Skip to main content

Rambling thoughts on furniture, the 1960's, mid-century stye, and the farmhouse look

Our 1958 Ranch House

Have you ever seen a beautiful Eastlake house? 1870-1885 ca. ? Denver has many. They are beautiful ...Eastlake staircases, door surrounds, doors, windows, filled with Eastlake period furniture. Eastlake beds with headboards seven feet tall and matching dressers and bureaus and armoires? It wasn't popular for over 20 years, but it was indeed a style of its own. I would love living in a fully furnished period Eastlake house. 

The rage here is now mid-century modern ( 1950's; 1960's )....I grew up in our 1958 brick ranch house. Before that, we lived in an overseer's "shack" from the 1850's with no screen wire windows and a double fireplace.  Today there is a magazine that highlights the "farmhouse" style. If you want to sell primitives, just advertise them as "farmhouse furniture" and they will sell. I'm not going to mention "painted" furniture ( white, turquoise, red, blue) that is the rage now in central Alabama.  Underneath most of the paint is cheap 1920's and 1930's veneer furniture glued together. 

Oak was quite in style in the 1970's and 1980's.  Now, it's OUT.  I can't sell a piece of oak here.  The dressers got up to $400 in the 1970's and 80's, but now,  maybe $60.   Remember the round oak tables?  They were $300 up;  now, the same, maybe $60 to $100 if you can even find a buyer.  ( unless, you paint and stress them in turquoise).   I still love solid quarter-sawn oak.  It will come back in maybe 20 years??    

We had a three piece green sectional couch; remember those?  My mother's matching drapes had green trees on them.  

Our television had three channels, then later we got four channels.  We got a color television about 1966.  The first two shows in color here were on Sunday night...Walt Disney's Wonderful World of Color and Bonanza.  All the rest of the shows were black and white. The NBC peacock was invented and that would come on to tell you the show was in "living color."   The best radio station was WSGN-610.  The cool students listened to it. 

My sister and her friend Martha would build me sand castles in the yard in the early 1960's and tell me the sand fairy or sand man  had done it.  My father never removed the sand pile in the middle of the front yard from when the house was being built in 1958.  He never put in shrubbery until a family friend let him dig up extra plants from their yard in the late 60's.   He had carpet put down and never had it changed until my sister paid to have it taken up in 1998.  To him, when he stopped building on the house in 1958,  it was good for life, no changes necessary. That's the Depression generation way of thinking.  If you change the sink faucet, the old one goes underneath it with the cleaners.  If you change the sink or toilet bowl, the old ones go to the barn.  My sister has a friend whose husband saved the plastic from the morning newspaper, and the ties from bread.  My grandmother saved all the plastic tubs that butter and margarine came in; there were probably 150 in the closet.  The Great Depression scarred that generation for life. It got passed down to me, I realized, and I try to fight the urge to save. At least I don't wash and save mayonnaise jars.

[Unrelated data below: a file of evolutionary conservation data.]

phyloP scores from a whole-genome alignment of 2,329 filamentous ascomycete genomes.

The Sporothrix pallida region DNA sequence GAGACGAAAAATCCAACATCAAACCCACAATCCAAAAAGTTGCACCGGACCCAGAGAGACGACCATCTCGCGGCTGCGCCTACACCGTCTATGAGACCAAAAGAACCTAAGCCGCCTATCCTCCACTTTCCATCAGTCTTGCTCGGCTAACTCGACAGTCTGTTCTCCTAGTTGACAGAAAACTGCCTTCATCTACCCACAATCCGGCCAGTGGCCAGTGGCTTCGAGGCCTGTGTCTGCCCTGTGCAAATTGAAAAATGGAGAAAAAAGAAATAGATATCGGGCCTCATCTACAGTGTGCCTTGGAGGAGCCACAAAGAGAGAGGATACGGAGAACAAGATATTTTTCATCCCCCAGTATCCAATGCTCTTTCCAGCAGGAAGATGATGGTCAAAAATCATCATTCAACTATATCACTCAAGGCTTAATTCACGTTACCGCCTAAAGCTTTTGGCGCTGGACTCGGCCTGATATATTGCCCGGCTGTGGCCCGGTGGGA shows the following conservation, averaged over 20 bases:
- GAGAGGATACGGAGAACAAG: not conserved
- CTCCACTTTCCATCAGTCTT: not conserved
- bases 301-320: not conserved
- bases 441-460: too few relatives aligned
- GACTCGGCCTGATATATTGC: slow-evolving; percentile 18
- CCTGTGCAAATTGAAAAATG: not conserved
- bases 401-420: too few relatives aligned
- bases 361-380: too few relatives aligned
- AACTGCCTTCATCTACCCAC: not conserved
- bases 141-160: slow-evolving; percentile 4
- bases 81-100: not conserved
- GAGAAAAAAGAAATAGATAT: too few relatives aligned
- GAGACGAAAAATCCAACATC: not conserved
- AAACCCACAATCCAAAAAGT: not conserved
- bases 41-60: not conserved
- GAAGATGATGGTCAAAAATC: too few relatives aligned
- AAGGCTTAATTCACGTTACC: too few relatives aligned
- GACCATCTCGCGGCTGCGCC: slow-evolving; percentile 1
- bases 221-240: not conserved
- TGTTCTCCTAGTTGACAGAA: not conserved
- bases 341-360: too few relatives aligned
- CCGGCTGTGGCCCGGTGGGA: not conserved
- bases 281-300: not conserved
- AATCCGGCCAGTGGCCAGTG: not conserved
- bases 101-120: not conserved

I remember the first time I ever ate "salad" was at my Aunt JoAnn's house.  I had never had lettuce salad before. This was in the mid 60's.    The only "salad" we had at our house was potato salad. She made a vinegar-oil dressing and it was good. She also was the first person I knew who cooked with garlic.   My cousins always went to Florida ( Daytona Beach ) every summer on "vacation."  We had cows so we had no off days and never went on such a trip except three times. Once my father had a cow sale in southern Mississippi so I got to be ridden through New Orleans. Another year we drove to Panama City Florida for one night so I could see the ocean ( I was probably about 12 by then) and the third time we rode for one night to Chattanooga to see Lookout Mountain and Rock City. That was it.  Vacations were, to my father, a waste of time.  

My style? Primitives and Empire Old South. I love Federal and Colonial also. We all have our preferences and respect each other's "druther haves" ... New England has "Pilgrim Century" furniture and houses...nothing after 1720...but we can't much collect that in Alabama! 

My house was built in 1817 by ancestors Benjamin and Hannah ( Harless) Wilson. The front room is 20 x 30 .  

I grew up with "mid-century" so it's doesn't do anything to inspire me, but I'm glad there are people who admire it. We all thought back in the 60's as children that our houses in 2018 would look like the Jetson's. I guess they were right about moving sidewalks ( in some airports) and microwave ovens and computer screens that allow you to see whom you are talking with.  We never got the flying cars and the robot "Rosie" maids. 

My gr gr gr grandmother's 1866 tombstone is actually Renaissance Revival style! My friend from Denver had to point that out to me, as I had never noticed that.  God help me today if I die and they order me a modern tombstone, stressed and painted turquoise!!!!

Lucretia Cunningham's marker. Bottom has been cemented years ago due to breakage. The style is Renaissance Revival as it was purchased shortly after her death in 1866.


Post a Comment